THE HAGUE — Chinese and Dutch businesses applauded bilateral commercial ties in The Hague, saying the economies of China and the Netherlands are highly complementary and cooperation is needed against the backdrop of rising protectionism.
During a visit in The Hague on Oct 16, Premier Li Keqiang said China will take tougher measures to protect intellectual property in order to create a favorable environment for innovation.
Premier Li made the remarks when addressing the China-Netherlands Business Forum in The Hague, which gathered over 400 business leaders and representatives from the two countries.
Dutch Prime Minister Mark Rutte during a speech highlighted the vigorous development of Dutch-Sino relations, particularly in trade and investment, two areas that continue to enjoy robust growth.
The Netherlands rose to become China’s second-largest trade partner within the European Union (EU), whereas China is the Netherlands’s second-largest non-EU trade partner, according to China’s Ministry of Commerce.
There are around 900 Dutch companies active in China. Some 650 Chinese companies have a base in the Netherlands, according to Dutch government figures.
“All current Chinese investors have their specific reasons to choose to invest in the Netherlands. Yet a common denominator is that they enjoy the benefits of a truly welcoming ‘eco-system’, in which their European strategy takes firm roots, and their business grows fortuitously,” said Jeroen Nijland, Commissioner of the Netherlands Foreign Investment Agency (NFIA), in a written interview ahead of the forum.
Earlier this year, NFIA China presented the Invest in Holland Outstanding Contribution Award to 19 Chinese companies - including telecommunication giant Huawei - in recognition of creating employment opportunities in the Netherlands through direct investment.
The Netherlands “are proud of companies such as Huawei and Yili who are doing so well here,” said Hans de Boer, President of the Dutch business and employers’ organization VNO-NCW, in a written interview ahead of the forum on Oct 15, which he moderated.
When it comes to large-scale bilateral business ties between China and the Netherlands, intellectual property rights (IPR) is one area in need of improvement.
“There is fear in public opinion about things such as the loss of intellectual property,” said de Boer, adding that “it is important that we discuss this with each other so that we can grow together and strengthen trust.”
At the forum, Premier Li vowed to further strengthen IPR protection, saying that China by no means allows any forced transfer of the IPR. “Any transfer of IPR must be based on the will of the enterprises.”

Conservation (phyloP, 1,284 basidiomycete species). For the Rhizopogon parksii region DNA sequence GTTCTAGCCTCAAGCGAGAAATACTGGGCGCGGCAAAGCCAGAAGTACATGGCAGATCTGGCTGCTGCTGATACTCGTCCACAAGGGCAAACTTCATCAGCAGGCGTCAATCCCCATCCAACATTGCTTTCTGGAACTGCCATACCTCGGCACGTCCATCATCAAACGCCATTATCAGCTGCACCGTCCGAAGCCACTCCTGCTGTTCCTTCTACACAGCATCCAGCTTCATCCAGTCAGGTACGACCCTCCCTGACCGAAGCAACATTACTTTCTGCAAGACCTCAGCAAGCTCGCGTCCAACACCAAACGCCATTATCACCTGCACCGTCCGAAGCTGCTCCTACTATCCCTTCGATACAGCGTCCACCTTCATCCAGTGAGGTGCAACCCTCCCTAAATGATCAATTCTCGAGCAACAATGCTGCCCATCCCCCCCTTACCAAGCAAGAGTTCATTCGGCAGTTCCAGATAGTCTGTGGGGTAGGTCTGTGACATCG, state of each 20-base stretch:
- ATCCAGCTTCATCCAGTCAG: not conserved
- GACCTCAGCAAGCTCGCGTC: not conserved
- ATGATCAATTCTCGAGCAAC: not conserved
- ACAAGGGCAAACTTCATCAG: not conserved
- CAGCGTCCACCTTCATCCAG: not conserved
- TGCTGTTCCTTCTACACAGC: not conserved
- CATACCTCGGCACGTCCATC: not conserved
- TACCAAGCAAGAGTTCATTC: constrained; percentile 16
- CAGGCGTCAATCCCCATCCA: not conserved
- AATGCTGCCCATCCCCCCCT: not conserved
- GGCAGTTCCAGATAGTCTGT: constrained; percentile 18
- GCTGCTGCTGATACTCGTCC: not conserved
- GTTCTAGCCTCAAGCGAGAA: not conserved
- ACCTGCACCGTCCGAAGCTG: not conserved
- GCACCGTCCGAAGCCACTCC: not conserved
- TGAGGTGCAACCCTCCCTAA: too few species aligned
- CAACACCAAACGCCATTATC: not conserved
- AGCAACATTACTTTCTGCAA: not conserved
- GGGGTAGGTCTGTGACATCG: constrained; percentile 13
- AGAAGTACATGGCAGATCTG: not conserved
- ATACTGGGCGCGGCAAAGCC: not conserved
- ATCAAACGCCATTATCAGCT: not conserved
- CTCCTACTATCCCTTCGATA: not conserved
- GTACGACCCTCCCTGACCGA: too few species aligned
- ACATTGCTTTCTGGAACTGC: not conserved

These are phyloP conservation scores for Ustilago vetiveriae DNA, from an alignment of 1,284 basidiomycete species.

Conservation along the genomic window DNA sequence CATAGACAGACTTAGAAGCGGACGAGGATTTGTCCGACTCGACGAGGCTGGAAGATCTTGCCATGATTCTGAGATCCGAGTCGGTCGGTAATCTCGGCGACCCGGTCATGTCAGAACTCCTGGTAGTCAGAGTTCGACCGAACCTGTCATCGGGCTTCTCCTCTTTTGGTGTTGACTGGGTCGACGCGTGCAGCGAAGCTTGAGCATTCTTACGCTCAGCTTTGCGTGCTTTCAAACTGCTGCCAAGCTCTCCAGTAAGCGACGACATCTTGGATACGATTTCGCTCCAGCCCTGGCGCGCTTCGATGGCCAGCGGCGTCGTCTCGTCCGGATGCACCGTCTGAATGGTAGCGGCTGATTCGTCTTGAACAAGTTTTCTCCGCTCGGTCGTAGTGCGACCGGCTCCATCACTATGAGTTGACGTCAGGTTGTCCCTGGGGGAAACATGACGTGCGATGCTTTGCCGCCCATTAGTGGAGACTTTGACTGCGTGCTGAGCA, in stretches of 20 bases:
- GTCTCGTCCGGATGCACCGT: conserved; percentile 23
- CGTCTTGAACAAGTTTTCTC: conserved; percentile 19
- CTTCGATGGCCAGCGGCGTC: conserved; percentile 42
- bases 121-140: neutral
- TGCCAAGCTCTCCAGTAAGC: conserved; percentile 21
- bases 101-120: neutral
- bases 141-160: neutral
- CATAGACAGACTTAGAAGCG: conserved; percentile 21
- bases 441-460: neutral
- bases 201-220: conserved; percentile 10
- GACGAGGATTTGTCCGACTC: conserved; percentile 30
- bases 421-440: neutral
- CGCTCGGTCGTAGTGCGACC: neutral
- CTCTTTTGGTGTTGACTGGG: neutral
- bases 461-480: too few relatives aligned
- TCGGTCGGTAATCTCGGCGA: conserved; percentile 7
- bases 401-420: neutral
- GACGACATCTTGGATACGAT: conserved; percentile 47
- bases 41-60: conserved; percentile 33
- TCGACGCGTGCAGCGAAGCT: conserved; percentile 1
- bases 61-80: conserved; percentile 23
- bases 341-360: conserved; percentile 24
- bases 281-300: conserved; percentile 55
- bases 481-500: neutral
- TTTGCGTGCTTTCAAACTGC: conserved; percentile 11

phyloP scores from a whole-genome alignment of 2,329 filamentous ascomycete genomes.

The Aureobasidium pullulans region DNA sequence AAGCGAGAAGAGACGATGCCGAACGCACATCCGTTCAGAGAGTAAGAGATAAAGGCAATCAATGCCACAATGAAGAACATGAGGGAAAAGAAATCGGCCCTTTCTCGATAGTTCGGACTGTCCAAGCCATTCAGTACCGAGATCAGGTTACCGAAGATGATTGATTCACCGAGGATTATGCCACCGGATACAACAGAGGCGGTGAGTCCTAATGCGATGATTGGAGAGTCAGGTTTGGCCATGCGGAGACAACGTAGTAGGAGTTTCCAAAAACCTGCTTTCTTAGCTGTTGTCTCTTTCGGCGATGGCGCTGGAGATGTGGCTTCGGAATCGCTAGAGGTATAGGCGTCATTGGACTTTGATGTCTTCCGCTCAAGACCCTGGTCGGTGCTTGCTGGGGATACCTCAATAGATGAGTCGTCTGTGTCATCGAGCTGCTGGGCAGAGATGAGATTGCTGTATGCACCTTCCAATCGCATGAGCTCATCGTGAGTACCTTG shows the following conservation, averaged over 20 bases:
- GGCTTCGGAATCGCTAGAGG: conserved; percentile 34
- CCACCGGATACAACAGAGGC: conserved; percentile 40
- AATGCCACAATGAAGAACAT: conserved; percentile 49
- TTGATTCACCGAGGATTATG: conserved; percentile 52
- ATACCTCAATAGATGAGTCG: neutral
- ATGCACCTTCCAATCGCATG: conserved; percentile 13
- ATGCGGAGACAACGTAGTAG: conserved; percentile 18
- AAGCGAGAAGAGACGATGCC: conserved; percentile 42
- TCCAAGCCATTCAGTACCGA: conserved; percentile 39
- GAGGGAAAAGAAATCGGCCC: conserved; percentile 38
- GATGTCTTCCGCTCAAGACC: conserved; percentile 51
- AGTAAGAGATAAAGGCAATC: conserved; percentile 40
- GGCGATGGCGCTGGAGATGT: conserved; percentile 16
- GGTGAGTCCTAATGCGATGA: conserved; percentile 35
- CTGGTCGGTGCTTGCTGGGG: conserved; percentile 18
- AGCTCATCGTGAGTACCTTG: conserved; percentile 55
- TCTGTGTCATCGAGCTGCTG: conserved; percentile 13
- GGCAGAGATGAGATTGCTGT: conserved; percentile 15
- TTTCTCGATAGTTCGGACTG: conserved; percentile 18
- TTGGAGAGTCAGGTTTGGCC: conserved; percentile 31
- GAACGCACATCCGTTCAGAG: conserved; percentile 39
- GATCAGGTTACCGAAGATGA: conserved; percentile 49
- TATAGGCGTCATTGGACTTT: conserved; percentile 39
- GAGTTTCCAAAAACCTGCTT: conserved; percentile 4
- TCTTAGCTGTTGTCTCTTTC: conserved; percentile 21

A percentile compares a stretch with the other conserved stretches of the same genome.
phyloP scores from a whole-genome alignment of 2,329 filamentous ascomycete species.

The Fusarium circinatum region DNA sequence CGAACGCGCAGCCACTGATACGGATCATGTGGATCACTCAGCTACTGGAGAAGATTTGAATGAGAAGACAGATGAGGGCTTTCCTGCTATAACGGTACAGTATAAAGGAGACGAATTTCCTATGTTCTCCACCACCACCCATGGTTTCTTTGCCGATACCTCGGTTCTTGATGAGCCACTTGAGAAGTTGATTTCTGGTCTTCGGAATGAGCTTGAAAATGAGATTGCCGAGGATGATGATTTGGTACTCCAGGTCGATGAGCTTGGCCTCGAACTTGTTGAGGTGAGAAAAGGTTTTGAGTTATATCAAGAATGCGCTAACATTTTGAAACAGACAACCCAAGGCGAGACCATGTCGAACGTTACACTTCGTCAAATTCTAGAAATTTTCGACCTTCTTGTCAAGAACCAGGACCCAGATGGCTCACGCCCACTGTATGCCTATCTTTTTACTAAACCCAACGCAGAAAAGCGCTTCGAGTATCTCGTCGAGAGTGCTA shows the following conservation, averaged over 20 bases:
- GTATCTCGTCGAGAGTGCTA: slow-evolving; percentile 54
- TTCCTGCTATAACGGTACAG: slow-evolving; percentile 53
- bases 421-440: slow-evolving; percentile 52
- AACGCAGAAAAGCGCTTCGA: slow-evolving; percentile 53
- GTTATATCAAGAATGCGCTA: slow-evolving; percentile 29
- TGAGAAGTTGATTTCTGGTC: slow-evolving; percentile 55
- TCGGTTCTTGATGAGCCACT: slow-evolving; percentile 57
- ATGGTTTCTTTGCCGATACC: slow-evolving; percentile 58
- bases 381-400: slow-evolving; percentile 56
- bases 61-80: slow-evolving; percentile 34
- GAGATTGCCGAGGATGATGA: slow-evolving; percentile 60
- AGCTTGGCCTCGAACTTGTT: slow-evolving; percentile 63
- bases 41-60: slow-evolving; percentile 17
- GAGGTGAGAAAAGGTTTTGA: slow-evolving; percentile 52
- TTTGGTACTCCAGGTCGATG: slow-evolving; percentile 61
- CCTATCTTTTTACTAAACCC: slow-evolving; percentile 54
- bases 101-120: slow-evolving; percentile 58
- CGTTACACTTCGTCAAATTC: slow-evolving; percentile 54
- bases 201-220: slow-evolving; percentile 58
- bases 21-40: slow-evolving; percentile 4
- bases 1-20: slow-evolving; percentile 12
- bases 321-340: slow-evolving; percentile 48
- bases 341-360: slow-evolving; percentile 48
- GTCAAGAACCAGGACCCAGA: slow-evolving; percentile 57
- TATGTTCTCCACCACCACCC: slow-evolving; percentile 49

Without IPR protection, cooperation in innovation is impossible and expansion of investment in the Chinese market lacks foundation, Premier Li said.
The Premier said any IPR violation in China will be severely punished in accordance with the law.
Rounds of applause were often heard from speeches in the forum, with one of the attendants summing up the atmosphere as “really great.”
Margot Malipaard, an entrepreneur who runs the consultancy firm Global Trade Match, said she “feels like we are really connecting between the Netherlands and China.”
Jane Jie Sun, CEO of Chinese online travel giant Ctrip, which signed a strategic cooperation agreement with KLM Royal Dutch Airlines just ahead of the forum, said that her company brought a swarm of Chinese tourists to the Netherlands, and more flights between the two countries have brought the two countries closer than ever before.
With China’s increased opening-up to the outside world and more transparent business environment, companies from both countries stand to gain, Sun added.
Top Chinese dairy company Yili recently expanded its European research and development center located on the Wageningen University campus. The company said it would connect more European partners to boost food innovation.
Throughout the centuries, this relatively small European country has been one of the world’s leading trading nations.
Perhaps no other business than the Dutch company Philips exemplifies the country’s global reach.
A 127-year-old company, Philips has had a global presence and deep roots in Europe since 1891, China since the 1920s and the US since 1933.
Today, Philips has a balanced research and development, manufacturing and commercial footprint across these regions, with its manufacturing workforce more or less equally divided between China, Europe and the US.
Take for example its magnetic resonance imaging (MRI) scanners that are used for the diagnosis and treatment of many diseases including cardiovascular diseases, cancer and brain diseases. Philips produces the magnets and coils in the US and certain other components in China, develops software in India and does the final assembly in Europe.
“Such global supply chains require multilateral trade agreements,” the company told Xinhua, “We hope that the global trade tensions will go away, because Philips is deeply convinced that globalization drives prosperity for the whole world.”
“By working together and reducing trade barriers, there is a lot of welfare gain for everyone,” said de Boer. “That is a big responsibility.”